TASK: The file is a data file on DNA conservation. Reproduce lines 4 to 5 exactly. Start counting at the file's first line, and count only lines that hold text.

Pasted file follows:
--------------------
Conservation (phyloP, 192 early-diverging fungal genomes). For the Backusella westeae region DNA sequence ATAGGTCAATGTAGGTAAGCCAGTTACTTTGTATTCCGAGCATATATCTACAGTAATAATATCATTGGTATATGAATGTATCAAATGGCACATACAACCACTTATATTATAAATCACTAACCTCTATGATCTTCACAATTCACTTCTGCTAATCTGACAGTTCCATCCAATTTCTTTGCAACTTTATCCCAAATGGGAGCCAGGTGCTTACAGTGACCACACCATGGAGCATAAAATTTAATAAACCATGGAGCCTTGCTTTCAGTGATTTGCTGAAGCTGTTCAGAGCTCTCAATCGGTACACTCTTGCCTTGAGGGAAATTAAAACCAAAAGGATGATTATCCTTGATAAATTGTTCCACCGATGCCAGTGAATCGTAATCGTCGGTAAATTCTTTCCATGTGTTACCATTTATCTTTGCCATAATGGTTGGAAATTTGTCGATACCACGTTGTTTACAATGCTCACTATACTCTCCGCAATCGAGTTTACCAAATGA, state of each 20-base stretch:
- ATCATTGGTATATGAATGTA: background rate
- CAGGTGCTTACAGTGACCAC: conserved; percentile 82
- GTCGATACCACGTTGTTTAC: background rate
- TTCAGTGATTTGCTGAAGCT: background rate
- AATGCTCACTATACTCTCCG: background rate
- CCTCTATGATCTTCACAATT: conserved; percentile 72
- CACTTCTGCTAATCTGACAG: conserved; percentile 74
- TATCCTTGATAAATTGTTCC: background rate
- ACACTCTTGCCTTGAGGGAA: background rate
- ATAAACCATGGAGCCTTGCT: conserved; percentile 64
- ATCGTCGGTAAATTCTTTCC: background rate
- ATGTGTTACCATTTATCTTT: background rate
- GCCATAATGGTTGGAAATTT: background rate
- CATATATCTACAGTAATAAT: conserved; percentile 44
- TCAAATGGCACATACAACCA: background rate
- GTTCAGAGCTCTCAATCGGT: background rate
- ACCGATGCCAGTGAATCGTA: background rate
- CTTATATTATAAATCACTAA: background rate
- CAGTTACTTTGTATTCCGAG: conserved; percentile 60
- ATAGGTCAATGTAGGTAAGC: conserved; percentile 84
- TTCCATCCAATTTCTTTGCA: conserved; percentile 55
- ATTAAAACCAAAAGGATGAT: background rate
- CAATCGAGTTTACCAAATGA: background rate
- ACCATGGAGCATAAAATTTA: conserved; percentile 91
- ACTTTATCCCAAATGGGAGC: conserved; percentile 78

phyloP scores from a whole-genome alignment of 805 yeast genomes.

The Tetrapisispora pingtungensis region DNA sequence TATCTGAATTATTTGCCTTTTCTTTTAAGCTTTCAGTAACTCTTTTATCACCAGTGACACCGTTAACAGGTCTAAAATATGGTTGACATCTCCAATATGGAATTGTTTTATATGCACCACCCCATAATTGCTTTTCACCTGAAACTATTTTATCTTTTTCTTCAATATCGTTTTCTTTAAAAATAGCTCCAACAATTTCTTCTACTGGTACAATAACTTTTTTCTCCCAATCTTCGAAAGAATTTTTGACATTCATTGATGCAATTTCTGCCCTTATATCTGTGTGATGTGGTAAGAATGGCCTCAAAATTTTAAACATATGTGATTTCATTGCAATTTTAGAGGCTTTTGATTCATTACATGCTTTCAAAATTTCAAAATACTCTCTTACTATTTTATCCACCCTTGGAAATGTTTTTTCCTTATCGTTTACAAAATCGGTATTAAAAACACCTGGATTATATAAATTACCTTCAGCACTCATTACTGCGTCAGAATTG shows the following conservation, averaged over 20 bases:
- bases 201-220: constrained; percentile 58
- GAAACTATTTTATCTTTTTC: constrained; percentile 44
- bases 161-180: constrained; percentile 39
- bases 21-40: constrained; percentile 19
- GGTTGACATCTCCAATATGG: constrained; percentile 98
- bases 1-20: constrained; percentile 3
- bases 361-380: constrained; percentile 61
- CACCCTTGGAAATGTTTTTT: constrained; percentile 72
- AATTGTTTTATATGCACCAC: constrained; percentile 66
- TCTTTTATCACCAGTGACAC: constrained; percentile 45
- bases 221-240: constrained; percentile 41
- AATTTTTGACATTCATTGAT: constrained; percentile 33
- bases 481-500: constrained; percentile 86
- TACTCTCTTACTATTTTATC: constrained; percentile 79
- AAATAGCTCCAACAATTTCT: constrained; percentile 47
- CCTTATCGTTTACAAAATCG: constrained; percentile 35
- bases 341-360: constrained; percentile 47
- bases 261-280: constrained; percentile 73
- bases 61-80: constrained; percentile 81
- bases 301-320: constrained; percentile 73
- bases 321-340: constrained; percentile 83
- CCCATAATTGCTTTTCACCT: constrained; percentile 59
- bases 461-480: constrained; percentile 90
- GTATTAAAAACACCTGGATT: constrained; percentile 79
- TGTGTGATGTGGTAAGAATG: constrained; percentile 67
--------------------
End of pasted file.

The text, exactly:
- GTCGATACCACGTTGTTTAC: background rate
- TTCAGTGATTTGCTGAAGCT: background rate